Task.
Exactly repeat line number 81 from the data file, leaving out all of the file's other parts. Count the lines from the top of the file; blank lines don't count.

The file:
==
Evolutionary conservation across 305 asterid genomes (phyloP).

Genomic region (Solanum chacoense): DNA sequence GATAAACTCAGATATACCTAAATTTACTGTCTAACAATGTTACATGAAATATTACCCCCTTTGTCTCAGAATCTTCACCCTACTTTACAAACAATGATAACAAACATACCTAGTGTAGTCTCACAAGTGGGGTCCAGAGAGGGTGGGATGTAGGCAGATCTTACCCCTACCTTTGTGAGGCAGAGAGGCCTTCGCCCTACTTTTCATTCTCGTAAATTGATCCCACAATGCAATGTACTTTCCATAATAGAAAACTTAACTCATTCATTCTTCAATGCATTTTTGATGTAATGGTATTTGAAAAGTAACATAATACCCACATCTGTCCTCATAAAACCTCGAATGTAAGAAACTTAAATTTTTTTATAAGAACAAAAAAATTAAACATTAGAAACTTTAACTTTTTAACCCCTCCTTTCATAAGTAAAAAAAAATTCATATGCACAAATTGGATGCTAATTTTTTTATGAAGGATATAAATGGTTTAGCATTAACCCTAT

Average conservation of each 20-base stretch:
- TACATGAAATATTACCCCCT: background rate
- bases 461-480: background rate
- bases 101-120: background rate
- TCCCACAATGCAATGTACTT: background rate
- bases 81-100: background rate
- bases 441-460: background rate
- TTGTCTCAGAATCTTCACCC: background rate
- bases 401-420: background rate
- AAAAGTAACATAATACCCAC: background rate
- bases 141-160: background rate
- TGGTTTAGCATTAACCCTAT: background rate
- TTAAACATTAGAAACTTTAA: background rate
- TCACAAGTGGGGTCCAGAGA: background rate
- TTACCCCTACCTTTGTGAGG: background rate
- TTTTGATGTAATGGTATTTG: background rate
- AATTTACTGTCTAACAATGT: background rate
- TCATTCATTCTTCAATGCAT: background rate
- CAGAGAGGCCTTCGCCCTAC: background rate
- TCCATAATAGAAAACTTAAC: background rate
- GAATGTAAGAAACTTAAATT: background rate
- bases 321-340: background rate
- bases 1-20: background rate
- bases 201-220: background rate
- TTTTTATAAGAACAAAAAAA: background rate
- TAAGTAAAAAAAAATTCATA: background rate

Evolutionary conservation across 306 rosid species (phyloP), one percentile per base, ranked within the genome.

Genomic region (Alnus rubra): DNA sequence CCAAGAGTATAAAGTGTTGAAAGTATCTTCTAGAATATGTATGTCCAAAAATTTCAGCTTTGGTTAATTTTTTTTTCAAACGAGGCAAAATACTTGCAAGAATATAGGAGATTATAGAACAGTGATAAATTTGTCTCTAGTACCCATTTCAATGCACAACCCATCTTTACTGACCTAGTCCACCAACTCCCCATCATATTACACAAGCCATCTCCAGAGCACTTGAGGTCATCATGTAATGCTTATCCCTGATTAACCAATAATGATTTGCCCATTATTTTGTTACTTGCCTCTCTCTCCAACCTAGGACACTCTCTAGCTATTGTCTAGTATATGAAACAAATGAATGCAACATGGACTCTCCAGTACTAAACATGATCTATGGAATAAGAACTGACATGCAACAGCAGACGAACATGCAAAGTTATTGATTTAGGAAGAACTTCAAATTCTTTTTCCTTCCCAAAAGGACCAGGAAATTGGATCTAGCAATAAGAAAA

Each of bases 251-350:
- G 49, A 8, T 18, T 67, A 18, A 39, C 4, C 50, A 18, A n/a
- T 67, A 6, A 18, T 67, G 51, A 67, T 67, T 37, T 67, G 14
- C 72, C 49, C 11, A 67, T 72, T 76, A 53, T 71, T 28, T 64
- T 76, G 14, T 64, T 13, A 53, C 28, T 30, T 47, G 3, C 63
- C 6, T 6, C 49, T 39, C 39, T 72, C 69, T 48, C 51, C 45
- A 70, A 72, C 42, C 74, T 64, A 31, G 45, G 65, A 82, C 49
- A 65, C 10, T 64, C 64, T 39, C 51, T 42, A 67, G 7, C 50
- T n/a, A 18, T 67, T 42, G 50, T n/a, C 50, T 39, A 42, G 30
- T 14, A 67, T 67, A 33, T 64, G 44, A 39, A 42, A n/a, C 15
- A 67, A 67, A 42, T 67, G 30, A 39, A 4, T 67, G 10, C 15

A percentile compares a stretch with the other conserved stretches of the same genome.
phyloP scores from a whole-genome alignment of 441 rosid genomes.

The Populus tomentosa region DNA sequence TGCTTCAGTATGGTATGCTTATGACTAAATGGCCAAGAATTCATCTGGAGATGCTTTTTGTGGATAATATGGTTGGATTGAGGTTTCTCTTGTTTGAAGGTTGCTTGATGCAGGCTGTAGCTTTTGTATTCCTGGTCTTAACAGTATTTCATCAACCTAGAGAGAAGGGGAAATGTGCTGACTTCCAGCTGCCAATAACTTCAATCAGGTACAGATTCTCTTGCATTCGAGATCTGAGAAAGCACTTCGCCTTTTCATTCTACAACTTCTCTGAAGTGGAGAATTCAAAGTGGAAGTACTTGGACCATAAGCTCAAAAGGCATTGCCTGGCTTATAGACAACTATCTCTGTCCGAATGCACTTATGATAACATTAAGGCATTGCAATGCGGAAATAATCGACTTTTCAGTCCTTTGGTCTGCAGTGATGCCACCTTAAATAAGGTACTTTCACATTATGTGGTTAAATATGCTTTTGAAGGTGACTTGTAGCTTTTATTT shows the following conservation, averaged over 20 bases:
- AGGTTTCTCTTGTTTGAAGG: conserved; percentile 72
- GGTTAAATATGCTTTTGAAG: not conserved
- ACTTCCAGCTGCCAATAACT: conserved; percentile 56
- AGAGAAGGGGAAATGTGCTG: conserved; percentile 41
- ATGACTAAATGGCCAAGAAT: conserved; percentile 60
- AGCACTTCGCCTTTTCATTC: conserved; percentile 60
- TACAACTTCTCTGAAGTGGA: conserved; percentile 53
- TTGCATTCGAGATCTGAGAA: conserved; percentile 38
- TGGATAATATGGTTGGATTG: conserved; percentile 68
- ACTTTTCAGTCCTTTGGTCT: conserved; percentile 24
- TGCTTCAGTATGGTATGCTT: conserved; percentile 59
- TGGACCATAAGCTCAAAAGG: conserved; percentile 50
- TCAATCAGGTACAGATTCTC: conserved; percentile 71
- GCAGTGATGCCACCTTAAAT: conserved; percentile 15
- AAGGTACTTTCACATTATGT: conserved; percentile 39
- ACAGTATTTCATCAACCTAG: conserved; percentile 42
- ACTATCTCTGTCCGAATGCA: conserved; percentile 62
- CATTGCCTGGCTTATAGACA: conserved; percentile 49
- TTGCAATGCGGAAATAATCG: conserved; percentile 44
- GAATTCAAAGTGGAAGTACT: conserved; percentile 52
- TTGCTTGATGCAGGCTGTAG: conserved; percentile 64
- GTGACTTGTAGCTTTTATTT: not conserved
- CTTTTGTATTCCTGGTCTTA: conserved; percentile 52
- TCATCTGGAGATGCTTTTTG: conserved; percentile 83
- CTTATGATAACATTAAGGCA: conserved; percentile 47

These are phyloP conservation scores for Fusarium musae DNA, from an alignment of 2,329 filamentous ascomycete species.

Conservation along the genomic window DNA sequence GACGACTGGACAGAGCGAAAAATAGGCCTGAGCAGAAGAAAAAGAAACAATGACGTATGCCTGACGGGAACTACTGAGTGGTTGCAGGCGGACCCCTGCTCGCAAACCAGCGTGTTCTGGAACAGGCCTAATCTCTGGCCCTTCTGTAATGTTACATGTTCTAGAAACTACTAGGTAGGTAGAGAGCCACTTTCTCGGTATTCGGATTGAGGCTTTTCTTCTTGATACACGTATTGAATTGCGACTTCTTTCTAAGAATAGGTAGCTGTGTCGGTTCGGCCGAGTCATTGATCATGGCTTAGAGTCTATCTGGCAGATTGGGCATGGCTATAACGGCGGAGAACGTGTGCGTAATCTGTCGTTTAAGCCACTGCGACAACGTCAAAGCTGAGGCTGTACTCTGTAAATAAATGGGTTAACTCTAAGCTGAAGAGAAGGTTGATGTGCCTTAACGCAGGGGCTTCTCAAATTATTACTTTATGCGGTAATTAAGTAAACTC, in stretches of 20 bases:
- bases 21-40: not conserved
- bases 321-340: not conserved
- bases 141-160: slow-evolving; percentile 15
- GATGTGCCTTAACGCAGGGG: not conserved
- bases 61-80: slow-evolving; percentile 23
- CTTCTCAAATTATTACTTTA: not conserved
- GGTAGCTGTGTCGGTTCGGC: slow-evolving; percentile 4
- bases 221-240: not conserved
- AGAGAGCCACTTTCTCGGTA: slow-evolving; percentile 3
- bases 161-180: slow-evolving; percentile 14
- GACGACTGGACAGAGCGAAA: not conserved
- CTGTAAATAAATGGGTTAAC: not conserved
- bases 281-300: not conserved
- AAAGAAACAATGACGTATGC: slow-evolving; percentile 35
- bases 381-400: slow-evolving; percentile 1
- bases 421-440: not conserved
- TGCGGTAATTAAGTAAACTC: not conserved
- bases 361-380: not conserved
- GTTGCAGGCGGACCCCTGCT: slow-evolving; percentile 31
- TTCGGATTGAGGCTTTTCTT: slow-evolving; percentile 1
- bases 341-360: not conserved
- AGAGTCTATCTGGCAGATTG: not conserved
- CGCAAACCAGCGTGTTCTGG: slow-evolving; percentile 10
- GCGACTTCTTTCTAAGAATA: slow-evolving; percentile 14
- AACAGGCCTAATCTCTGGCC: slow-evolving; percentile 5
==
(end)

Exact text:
- bases 161-180: slow-evolving; percentile 14